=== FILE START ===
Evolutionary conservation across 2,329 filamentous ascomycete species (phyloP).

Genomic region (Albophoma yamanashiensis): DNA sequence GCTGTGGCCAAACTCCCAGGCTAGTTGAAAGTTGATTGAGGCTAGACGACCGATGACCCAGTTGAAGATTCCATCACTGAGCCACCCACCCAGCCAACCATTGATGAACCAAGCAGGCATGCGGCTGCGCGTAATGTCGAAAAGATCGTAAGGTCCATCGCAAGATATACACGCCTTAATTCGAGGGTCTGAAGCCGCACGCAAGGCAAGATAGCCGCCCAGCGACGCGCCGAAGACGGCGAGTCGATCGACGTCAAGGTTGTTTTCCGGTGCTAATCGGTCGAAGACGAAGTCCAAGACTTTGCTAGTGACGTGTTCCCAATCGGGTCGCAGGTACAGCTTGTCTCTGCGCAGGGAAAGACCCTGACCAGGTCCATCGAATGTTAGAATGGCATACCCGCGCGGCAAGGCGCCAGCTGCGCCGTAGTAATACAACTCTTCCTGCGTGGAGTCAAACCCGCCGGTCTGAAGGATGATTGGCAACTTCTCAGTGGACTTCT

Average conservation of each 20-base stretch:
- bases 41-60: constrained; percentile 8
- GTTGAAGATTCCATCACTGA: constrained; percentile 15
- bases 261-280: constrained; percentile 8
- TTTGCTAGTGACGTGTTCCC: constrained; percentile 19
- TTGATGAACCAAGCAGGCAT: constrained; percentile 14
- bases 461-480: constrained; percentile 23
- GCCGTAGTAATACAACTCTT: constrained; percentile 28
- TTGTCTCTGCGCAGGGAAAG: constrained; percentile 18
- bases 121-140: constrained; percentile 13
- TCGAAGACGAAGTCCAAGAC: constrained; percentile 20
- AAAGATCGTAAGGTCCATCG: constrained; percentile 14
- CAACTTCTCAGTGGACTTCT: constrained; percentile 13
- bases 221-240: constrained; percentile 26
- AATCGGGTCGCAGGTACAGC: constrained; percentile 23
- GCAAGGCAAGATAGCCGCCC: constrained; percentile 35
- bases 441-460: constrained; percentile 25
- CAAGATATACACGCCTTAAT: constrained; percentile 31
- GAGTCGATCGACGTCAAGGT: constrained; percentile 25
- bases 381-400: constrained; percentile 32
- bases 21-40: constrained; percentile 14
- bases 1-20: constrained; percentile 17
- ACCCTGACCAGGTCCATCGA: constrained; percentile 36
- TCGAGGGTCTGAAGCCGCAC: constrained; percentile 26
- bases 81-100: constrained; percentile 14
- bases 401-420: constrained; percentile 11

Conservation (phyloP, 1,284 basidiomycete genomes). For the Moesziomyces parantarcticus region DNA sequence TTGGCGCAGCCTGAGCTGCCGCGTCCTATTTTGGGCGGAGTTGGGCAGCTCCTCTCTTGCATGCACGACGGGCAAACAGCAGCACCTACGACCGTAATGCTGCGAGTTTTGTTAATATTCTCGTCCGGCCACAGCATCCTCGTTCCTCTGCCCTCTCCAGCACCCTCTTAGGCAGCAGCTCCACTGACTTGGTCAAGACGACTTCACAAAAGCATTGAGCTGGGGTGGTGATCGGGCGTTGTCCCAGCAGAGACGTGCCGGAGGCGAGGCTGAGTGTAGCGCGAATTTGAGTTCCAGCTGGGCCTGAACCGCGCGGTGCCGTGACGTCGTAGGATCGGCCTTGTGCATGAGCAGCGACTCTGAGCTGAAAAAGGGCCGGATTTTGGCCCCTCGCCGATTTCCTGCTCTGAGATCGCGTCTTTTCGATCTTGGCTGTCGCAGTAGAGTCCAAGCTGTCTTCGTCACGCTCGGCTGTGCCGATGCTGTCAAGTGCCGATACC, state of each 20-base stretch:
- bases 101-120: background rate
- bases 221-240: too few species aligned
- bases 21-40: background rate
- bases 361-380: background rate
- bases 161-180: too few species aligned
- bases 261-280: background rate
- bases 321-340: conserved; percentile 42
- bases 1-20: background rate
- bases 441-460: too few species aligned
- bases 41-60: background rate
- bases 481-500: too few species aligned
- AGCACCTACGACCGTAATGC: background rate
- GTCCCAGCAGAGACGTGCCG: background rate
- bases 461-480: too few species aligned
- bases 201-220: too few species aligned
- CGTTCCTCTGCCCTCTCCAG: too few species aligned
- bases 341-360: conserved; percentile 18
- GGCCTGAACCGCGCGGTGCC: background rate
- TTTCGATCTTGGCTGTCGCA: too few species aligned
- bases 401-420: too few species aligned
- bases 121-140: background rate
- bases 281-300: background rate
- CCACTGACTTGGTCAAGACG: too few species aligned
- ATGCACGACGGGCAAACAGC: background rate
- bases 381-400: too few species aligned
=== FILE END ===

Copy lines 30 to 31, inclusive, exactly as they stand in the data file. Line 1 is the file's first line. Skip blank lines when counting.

- bases 101-120: background rate
- bases 221-240: too few species aligned